A mentor of mine had a theory on why Caucasian actors always seem to overact in Chinese films (i.e. the police chief in Ip Man 2). Language is not only a way of speaking, it also embodies a world view and its own set of emotions. Why English-speaking Caucasian actors overact is because a Chinese-speaking director lacks the ability adjust the emotionality of their performances because they are not familiar with the emotions of the language itself. It’s just merely a theory, but I’m bringing it up because it allows me to say that Michael Wong has proved that one can be a horrible actor bilingually. He is completely devoid of any emotionality and in every scene he proceeds to chew up the scenery by shouting his lines.

The set piece at the Lantau Island feels forced and stagey. I don’t see why a policeman would take a suspect on a scenic cable car ride to interrogate him. It ends up being a commercial for the Ngong Ping 360 Cable Car ride. It’s a fun scenic ride and all. I do recommend it if you are visiting Hong Kong, but it took me out of the film.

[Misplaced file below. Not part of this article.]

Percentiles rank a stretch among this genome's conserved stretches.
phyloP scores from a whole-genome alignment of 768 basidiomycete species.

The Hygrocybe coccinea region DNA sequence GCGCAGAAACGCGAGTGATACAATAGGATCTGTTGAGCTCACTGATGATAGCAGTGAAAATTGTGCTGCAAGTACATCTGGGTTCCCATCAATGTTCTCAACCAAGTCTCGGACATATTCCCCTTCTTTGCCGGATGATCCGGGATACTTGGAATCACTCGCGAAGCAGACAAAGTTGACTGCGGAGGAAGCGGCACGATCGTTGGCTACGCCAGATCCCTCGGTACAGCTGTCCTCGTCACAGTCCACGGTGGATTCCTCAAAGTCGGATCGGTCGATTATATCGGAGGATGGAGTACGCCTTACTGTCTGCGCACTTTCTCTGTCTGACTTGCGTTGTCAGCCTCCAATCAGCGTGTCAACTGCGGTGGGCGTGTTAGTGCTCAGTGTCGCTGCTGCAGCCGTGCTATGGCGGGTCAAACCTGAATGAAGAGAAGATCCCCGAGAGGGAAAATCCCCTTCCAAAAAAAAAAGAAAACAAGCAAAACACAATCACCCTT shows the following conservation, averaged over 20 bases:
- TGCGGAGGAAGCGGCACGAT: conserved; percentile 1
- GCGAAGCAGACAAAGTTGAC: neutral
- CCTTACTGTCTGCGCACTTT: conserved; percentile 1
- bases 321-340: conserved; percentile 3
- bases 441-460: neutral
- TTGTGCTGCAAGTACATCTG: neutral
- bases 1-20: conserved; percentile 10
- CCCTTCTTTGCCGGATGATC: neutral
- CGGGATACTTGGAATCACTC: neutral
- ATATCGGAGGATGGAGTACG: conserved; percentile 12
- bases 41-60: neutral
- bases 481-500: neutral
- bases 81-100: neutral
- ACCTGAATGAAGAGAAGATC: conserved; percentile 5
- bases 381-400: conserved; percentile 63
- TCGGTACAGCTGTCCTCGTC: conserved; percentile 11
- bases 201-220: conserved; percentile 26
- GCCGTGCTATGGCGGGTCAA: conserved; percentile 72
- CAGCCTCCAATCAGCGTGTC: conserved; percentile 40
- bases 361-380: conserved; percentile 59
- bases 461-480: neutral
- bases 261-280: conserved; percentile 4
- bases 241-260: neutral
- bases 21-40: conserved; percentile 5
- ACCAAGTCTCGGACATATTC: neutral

Story wise, the film makes a choice of putting the finale sequence before the reveal and it loses it wad. Part of the craft of telling a story is determining the order in how the events are revealed. After the grand finale, there is no dramatic weight to what’s happened before once the conflict is already resolved. It takes the audience out because we do not know the significance of the climax while it is happening. Telling the audience afterwards is just flatulent. Yes, they “M. Night Shyamalan-ed” it. I’m going to use that as a verb from now on.

It’s a passable thriller but I can see how a few more script meetings and hiring Russell Wong instead of Michael Wong would have improved the movie immensely.